Adolescent Girls' Moral Language Use In Relational Aggression Situations
This research on relational aggression among early adolescent girls in school settings investigated the role of language production in moral judgments. I examined whether adolescent girls' use of language to discuss these moral conflicts reflected intuition or rationality, and whether this relationship changed over three years of their development. Literatures in linguistics, moral development and psychology have never utilized language to help identify the use of intuitive and rational processes in moral decision-making. Building from several literatures and the dual processing theories of reasoning, I developed a new methodology for analyzing adolescent girls' use of intuitive and rational language in discussing moral conflicts and dilemmas surrounding relational aggression. The data was derived from interviews with 15 girls in grades five, six, and seven in their schools from Schrader's (2006-2009) Adolescent Girls Relational Aggression Longitudinal Study. I analyzed data from a relational aggression interview, Moral Judgment Interview (Kohlberg, 1981), Real Life Dilemma Interview, and Metacognitive Interview (Schrader, 1988), which had been administered as part of Schrader's study. The LIWC text analysis program (Pennebaker, Booth, & Francis, 2001) supplemented by a Dual Processing Theoretical Framework and qualitative semantic analyses generated what I refer to as "the Moral Language Use Evaluation Tool" to evaluate intuitive and rational properties of the girls' language. Significant differences were hypothesized to exist in the lexical, syntactic productivity, semantic, and general performance language indicators, reflecting differences in the use of intuitive and rational language in discussing moral judgments. Both quantitative and qualitative content analysis revealed that, as hypothesized, adolescent girls measurably shifted from more intuitive to more rational descriptions of their moral judgment processes between the fifth and seventh grades, and used more intuitive language in discussing real than hypothetical scenarios. A qualitative content analysis of the girls' moral justifications indicated that girls discussing their role-playing as bystanders provided more rational justifications and fewer intuitive justifications than when they discussed a hypothetical scenario. These results provide initial evidence for the value of applying the new moral language methodology to better understand the process by which girls use language in relational aggression conflicts.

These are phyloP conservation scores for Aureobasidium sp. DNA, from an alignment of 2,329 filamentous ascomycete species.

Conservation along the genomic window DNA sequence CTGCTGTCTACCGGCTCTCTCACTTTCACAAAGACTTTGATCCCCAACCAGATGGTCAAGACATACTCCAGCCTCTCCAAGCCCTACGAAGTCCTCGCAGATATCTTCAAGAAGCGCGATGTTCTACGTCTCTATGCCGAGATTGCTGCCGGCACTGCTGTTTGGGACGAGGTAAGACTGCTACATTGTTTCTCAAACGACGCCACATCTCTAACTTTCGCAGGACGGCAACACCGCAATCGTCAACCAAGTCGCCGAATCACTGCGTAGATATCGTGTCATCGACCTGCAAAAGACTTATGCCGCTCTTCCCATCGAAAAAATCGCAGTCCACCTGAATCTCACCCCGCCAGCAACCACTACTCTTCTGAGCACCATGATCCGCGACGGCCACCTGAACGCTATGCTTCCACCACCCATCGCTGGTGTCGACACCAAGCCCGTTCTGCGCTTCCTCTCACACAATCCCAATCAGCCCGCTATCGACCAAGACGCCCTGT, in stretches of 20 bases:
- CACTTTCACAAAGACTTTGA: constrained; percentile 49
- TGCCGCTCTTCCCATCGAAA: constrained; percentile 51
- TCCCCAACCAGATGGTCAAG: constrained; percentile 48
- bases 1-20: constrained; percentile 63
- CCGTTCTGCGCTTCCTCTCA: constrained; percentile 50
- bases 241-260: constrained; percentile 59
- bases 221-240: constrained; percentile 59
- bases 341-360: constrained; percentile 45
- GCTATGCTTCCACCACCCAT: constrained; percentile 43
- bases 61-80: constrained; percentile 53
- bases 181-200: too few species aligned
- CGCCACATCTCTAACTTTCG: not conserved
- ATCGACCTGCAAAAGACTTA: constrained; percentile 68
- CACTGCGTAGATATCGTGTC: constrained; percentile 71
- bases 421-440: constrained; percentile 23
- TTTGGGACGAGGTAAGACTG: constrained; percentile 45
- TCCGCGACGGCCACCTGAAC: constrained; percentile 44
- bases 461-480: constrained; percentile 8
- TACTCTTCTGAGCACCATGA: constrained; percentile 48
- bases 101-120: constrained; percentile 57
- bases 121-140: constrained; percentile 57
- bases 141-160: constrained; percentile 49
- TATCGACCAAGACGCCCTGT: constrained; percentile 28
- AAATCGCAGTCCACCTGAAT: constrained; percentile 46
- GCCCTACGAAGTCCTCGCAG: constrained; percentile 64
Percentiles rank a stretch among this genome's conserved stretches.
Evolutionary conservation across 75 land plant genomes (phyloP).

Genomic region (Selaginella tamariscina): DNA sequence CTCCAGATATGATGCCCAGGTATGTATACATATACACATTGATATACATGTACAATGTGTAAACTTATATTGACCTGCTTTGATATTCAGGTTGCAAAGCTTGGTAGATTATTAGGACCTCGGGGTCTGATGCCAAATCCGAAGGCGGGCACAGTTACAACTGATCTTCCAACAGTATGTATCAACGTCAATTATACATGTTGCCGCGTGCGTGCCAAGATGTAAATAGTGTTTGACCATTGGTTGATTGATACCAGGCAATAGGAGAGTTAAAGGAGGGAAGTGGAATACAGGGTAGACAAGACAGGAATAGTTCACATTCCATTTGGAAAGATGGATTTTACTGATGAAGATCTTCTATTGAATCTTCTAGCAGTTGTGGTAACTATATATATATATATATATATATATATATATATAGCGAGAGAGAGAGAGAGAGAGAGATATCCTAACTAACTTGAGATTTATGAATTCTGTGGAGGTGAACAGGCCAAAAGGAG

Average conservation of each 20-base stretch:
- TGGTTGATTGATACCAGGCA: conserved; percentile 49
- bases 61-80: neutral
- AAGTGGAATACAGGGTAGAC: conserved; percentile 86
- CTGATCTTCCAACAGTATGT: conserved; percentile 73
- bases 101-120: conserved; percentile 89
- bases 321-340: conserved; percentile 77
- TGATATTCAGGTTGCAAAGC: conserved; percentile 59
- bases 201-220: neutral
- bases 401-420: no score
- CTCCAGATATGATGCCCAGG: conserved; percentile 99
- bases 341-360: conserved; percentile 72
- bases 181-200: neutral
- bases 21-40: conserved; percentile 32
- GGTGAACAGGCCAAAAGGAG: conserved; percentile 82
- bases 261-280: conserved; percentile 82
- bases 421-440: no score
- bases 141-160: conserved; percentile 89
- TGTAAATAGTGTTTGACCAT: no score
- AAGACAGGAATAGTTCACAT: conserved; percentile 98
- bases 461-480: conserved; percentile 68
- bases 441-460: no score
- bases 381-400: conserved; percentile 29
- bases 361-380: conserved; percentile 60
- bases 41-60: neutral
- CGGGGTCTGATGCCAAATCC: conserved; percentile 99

Adolescent girls; Moral language; Relational aggression
Schrader, Dawn Ellen
Pizarro, David A.; Lust, Barbara Catherine
Ph.D. of Education
Doctor of Philosophy
Dissertation or Thesis